ESBLs are the main cause of resistance to beta-lactam antibiotics in E.coli and Klebsillea. Due to the clinical importance of the detection of ESBLs, screening and con-firmatory methods have been routinely used to investigate the production of these enzymes in E.coli & Klebsiella species. As their occurrence has been increasing, it be-comes essential to evaluate their occurrence in this popu-lation .The present study was conducted on 200 screened isolates of E.coli and Klebsiella species obtained from 3146 various clinical samples received at the Department of Microbiology, R.N.T. Medical College, Udaipur, Ra-jasthan. In the present study out of 200 screened isolates 58.5% (117) were identified as E.coli & 41.5% (83) were Klebsiella species. The maximum resistance among E.coli and Klebsiella species isolates was observed against cefpodoxime 100% and cefotoxime 73.5% respectively. Overall 200 isolates showed resistance to at least one of the 3 GC or Aztreonam. Isolates with resistance or de-creased susceptibility (intermediate by NCCLs criteria) to third generation Cephalosporin were selected for ESBL production & this showed the incidence of ESBLs among E.coli isolates is 48.7% and among Klebsiella pneumo-niae (35.1%) & Klebsiella oxytoca (34.4%). Percentage of ESBLs positive isolates showing synergy between Cla-vulanic acid and Ceftazidime, Cefotaxime & Ceftriaxone individually antibiotics in Double disk synergy test were 92.6%, 66.7% and 88.8% for Klebsiella species & 89.1%, 71.7% and 71.7% for E.coli respectively. This is higher than the reported Figures of E.coli & Klebsiella spp. in 2.2% & 6.6% respectively in U.S.A., in Canada 2.7% & 6.2% respectively [15,16] & in India 24.7% & 38.5% respectively. In Asia, National surveys have indicated the presence of ESBLs in 5-8 % of E.coli isolates from Korea, Japan, Malaysia & Singapore with higher rates of up to 24% for other Asian countries [17-19] .ESBL production in Klebsiella has also been reported to be as low as 5% in Japan & Australia with higher rates of 20-5-% in other parts of the continent [12,13].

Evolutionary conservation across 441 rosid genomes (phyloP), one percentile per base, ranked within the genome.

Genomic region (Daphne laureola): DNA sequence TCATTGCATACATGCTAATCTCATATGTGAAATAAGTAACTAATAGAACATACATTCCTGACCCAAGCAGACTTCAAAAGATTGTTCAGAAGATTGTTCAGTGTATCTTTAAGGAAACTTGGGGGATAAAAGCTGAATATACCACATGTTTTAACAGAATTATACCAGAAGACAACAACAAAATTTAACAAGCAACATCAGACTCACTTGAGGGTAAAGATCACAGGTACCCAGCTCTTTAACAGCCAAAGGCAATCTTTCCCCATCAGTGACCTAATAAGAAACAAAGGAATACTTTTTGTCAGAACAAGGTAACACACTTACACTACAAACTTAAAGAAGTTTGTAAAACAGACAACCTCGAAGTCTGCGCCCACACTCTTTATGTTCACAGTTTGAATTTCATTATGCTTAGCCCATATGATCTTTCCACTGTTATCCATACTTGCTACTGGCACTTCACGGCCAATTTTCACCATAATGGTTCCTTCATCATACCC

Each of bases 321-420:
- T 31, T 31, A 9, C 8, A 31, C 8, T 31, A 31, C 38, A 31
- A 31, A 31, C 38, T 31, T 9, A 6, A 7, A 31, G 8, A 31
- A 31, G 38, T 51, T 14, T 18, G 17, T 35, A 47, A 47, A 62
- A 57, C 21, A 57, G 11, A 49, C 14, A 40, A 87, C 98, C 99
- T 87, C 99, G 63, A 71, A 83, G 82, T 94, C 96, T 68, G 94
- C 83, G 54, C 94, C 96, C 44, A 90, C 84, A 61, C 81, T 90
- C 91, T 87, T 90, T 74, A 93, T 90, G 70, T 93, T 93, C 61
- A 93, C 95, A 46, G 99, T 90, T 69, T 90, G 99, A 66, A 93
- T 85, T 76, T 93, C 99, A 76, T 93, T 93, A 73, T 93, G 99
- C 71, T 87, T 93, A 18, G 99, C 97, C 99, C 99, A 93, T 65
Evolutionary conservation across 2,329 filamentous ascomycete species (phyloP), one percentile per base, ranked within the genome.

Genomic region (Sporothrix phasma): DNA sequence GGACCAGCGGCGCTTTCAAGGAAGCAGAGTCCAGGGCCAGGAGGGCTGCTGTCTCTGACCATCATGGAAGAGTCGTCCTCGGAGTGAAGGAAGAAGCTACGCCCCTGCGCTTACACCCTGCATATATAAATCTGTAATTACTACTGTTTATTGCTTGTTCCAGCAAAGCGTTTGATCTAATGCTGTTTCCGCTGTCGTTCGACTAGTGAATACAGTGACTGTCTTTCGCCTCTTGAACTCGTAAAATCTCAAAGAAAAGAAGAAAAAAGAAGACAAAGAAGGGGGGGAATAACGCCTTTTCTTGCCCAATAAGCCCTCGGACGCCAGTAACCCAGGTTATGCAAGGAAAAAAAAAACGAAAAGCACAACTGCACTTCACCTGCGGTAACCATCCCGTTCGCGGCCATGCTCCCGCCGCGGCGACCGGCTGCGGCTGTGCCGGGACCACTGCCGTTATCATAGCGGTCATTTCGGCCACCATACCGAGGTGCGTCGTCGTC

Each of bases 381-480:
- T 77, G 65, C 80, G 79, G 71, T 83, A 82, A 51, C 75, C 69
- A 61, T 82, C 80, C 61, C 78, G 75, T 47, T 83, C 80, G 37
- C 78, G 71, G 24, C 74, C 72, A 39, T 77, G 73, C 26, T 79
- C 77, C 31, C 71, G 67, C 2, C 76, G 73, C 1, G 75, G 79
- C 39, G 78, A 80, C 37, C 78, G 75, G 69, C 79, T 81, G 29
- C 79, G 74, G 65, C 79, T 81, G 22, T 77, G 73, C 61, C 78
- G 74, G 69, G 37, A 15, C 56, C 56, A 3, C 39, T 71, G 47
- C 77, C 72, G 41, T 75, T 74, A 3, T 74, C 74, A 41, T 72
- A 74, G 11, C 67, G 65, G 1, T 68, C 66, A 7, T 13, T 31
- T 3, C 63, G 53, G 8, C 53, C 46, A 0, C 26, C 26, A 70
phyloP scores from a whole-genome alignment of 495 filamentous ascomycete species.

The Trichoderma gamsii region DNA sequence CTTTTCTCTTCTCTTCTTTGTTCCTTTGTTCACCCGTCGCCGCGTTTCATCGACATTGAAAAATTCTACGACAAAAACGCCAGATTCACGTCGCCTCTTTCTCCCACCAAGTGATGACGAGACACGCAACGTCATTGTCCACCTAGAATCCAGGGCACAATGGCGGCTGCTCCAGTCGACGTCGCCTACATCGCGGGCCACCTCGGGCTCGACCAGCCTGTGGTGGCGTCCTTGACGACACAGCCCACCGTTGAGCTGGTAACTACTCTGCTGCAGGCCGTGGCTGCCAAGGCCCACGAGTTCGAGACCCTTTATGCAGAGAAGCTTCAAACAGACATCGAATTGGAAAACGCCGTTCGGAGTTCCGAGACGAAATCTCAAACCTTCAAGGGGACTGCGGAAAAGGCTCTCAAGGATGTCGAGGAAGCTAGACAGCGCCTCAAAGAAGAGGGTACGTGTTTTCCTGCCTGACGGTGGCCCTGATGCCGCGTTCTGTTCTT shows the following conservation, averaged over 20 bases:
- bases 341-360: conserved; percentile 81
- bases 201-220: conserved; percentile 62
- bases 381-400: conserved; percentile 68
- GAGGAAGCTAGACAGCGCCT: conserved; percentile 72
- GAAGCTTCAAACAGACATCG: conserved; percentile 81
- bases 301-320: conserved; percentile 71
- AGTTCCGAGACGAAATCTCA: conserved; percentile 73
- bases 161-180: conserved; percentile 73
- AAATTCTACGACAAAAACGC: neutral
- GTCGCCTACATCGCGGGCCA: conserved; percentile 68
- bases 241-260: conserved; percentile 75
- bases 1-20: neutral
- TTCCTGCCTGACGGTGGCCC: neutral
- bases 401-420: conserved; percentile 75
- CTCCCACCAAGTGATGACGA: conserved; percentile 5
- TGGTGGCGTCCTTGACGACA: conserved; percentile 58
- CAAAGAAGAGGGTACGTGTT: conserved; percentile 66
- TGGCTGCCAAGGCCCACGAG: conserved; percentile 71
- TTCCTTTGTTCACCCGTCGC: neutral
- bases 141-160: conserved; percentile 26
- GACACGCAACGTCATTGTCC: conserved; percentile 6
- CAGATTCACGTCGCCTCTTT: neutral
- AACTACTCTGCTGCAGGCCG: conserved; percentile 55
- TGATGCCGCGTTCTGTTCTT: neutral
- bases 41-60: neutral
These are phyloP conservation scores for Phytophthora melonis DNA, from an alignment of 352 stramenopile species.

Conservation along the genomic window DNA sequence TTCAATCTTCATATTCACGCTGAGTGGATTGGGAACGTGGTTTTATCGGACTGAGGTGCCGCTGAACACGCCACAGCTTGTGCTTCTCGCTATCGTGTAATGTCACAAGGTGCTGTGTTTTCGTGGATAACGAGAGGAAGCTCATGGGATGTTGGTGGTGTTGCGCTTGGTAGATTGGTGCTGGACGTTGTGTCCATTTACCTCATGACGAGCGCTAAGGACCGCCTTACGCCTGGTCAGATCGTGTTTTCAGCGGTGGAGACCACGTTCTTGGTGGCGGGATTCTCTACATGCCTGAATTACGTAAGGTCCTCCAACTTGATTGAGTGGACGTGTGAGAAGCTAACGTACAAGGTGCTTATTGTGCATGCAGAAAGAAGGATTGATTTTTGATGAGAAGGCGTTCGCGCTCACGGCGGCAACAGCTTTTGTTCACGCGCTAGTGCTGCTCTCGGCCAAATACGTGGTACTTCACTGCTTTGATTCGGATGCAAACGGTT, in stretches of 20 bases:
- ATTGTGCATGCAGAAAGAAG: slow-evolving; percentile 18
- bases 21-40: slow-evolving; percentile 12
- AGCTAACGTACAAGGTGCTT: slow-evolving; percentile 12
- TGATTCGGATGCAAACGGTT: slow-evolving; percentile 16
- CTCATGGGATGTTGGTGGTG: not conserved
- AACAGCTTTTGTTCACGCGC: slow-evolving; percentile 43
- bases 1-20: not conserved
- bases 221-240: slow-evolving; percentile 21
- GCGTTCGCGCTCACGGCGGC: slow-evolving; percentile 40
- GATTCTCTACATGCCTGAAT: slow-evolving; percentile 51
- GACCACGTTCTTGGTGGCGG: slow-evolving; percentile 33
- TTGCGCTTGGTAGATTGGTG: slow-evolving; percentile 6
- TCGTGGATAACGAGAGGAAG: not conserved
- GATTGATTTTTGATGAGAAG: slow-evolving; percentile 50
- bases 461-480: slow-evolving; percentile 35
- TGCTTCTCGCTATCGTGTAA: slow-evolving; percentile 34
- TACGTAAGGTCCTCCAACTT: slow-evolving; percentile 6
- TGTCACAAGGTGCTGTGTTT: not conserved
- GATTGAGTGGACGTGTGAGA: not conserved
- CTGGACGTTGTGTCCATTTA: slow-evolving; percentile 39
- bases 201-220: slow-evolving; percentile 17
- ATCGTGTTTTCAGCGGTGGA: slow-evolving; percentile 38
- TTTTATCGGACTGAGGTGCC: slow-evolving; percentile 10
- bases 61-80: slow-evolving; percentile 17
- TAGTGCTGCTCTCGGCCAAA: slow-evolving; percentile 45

In the present study, from the Inhibitory Potentiated disk diffusion test (IPDDT), the incidence of ESBLs among E.Coli and Klebsiella species isolates was 40.1% (47) & (27.7%) (23), when Ceftazidime and combination Cef-tazidime with Clavulanic acid tested respectively. Total incidence of ESBLs was 35% (70) with Ca/CaC where as Cefotaxime and combination of Cefotaxime with Clavu-lanic acid was tested, the percentage of ESBLs positive E. coli were 43.5% (51) & that of Klebsiella species is 28.9% (24).The total incidence of ESBLs was 37.5(75) with Ce/CeC. Thus, overall incidence of ESBLs among E.coli and Klebsiella species isolates was 44.4% (52) and 36.1% (30) respectively when tested with CaVs Ca/C & Ce Vs Ce/C. The total incidence of ESBLs was 41.0% (82) with Ca/ CaC & Ce/CeC. Comparative study of this two method shows that, Inhibitory Potentiated disk diffu-sion test detected an additional 4.5% (9) ESBL isolates. A predominance of either K.pneumoniae or E.coli has often been reported among the ESBL isolates identified in dif-ferent geographical regions. A prevalence of ESBL-producing K.pneumoniae versus ESBLs-producing E.coli (70% v/s 28.8%) has been reported in Pakistan [14,19,20].